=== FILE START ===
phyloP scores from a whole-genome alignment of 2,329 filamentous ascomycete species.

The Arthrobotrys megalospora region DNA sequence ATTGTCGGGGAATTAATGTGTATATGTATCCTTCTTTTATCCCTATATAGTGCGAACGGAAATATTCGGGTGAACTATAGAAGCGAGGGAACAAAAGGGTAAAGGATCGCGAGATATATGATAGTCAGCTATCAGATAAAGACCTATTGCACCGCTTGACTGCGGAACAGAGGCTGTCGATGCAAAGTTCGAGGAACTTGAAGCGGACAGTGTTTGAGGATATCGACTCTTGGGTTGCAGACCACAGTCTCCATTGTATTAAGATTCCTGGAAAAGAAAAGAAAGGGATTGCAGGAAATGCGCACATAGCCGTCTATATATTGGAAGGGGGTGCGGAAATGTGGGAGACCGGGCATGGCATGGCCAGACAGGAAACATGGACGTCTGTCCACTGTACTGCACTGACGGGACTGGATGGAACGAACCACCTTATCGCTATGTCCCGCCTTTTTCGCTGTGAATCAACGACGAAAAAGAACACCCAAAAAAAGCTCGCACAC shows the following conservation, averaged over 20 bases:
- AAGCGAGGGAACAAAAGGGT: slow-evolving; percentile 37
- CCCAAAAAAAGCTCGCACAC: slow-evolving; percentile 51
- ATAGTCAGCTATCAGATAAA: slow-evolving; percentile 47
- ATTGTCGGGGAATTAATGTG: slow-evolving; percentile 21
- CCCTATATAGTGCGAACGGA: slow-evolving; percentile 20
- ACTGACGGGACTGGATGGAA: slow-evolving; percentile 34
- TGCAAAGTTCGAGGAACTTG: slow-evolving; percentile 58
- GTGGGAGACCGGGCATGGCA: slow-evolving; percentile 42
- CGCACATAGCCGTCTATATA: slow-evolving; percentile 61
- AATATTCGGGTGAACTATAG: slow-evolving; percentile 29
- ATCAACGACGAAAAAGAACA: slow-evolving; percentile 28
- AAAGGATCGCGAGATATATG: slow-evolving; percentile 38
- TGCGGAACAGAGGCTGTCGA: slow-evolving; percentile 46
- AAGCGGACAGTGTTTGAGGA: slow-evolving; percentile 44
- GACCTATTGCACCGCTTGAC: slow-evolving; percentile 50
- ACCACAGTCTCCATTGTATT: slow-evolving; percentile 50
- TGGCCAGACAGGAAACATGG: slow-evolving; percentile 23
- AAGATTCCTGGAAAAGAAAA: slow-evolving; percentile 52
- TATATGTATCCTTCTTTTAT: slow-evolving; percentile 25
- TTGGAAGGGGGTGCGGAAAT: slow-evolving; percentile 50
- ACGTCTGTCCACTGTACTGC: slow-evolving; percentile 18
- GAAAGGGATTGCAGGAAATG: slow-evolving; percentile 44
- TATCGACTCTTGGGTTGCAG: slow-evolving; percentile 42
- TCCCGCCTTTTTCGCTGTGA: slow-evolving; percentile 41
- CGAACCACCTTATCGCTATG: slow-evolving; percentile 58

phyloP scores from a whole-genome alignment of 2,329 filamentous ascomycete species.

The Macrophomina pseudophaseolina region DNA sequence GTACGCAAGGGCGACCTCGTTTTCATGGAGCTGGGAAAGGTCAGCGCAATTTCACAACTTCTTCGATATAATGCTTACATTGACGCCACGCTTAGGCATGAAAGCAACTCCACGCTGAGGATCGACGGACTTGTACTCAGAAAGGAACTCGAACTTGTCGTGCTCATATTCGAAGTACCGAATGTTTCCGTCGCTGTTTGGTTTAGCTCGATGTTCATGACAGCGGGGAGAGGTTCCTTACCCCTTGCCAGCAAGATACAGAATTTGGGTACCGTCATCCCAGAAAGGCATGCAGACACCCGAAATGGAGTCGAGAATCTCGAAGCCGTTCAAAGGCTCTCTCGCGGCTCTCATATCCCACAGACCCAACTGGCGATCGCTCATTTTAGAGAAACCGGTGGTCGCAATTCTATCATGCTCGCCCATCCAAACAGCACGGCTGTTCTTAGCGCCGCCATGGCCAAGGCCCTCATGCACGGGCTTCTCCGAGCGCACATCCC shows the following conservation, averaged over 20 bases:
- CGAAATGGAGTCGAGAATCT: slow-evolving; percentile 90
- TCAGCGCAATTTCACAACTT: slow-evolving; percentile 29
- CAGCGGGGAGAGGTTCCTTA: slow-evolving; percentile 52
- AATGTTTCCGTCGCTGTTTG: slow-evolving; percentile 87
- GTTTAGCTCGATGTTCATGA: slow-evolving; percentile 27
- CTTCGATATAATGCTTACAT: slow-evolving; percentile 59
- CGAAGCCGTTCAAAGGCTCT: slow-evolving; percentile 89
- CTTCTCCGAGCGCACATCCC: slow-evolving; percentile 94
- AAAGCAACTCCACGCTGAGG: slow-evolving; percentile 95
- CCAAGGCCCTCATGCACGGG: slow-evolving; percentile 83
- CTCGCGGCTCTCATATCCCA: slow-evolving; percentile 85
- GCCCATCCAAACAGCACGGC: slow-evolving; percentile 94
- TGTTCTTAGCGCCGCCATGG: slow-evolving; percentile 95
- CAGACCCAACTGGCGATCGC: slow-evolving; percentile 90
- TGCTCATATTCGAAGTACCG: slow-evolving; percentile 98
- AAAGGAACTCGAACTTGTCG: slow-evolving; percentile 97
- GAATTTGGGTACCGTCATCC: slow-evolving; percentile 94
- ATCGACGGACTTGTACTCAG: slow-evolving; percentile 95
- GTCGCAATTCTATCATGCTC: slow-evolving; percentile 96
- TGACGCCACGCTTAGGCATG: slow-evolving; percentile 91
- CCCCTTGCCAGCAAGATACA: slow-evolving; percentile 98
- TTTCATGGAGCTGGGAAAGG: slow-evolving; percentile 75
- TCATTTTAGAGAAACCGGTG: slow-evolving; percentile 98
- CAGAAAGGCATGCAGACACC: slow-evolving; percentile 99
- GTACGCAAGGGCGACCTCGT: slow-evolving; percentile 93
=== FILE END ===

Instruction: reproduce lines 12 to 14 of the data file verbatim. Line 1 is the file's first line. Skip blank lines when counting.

- AATATTCGGGTGAACTATAG: slow-evolving; percentile 29
- ATCAACGACGAAAAAGAACA: slow-evolving; percentile 28
- AAAGGATCGCGAGATATATG: slow-evolving; percentile 38